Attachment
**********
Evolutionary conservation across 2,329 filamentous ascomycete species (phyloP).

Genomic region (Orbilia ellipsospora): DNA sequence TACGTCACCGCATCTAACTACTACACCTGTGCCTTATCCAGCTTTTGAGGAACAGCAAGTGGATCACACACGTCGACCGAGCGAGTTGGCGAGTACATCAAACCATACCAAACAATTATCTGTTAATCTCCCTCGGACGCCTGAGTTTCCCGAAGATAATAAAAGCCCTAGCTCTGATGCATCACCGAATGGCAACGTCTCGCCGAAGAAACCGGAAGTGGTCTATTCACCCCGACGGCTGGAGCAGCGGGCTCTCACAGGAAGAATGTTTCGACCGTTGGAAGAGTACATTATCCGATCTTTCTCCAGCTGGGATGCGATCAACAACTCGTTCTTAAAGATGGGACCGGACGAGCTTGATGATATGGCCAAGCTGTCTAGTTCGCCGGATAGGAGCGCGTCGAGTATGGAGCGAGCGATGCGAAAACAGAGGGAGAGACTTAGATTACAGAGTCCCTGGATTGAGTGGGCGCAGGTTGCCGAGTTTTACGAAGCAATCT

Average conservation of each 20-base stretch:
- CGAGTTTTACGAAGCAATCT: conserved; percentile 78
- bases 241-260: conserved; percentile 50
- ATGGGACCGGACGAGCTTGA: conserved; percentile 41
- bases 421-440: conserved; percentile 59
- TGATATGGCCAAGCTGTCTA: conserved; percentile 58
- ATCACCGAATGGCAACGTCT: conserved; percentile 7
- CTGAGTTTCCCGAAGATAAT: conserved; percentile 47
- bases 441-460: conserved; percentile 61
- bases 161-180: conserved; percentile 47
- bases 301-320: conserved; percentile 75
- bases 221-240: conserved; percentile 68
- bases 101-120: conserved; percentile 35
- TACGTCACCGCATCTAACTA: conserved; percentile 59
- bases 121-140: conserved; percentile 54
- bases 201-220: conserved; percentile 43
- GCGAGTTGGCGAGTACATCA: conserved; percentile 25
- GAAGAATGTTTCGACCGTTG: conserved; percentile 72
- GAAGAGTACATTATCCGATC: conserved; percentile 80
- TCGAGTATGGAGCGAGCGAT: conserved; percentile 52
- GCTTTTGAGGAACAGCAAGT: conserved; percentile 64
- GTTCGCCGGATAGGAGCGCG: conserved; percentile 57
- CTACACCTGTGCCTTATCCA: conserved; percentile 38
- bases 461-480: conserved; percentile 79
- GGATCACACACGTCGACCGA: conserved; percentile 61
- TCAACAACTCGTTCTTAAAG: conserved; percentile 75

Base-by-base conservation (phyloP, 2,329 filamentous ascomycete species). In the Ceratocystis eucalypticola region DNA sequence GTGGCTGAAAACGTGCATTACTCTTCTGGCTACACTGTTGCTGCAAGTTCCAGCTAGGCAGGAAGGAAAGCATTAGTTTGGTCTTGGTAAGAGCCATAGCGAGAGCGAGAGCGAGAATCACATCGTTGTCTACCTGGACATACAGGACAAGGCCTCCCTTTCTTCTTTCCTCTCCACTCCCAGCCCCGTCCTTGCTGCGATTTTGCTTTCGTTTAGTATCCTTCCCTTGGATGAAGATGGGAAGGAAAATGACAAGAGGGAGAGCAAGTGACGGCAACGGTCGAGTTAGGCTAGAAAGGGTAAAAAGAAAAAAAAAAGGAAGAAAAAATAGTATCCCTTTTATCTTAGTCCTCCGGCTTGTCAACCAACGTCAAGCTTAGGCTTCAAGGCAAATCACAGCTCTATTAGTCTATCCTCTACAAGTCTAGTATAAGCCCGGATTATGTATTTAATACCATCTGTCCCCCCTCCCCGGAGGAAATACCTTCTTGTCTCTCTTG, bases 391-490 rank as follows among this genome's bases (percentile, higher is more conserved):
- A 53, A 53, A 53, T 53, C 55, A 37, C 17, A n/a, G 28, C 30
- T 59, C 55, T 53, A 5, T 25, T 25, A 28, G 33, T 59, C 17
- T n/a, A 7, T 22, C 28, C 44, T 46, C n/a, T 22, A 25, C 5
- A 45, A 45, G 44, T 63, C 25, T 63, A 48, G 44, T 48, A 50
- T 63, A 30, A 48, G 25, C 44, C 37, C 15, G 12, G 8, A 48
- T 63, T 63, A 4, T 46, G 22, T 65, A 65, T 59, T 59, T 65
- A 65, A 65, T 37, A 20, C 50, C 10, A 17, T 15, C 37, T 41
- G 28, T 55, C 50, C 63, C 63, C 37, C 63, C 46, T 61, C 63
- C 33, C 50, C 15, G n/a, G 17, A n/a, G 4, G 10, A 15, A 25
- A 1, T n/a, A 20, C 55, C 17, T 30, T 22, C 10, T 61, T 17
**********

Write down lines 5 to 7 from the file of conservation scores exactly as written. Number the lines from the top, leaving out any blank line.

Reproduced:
- bases 241-260: conserved; percentile 50
- ATGGGACCGGACGAGCTTGA: conserved; percentile 41
- bases 421-440: conserved; percentile 59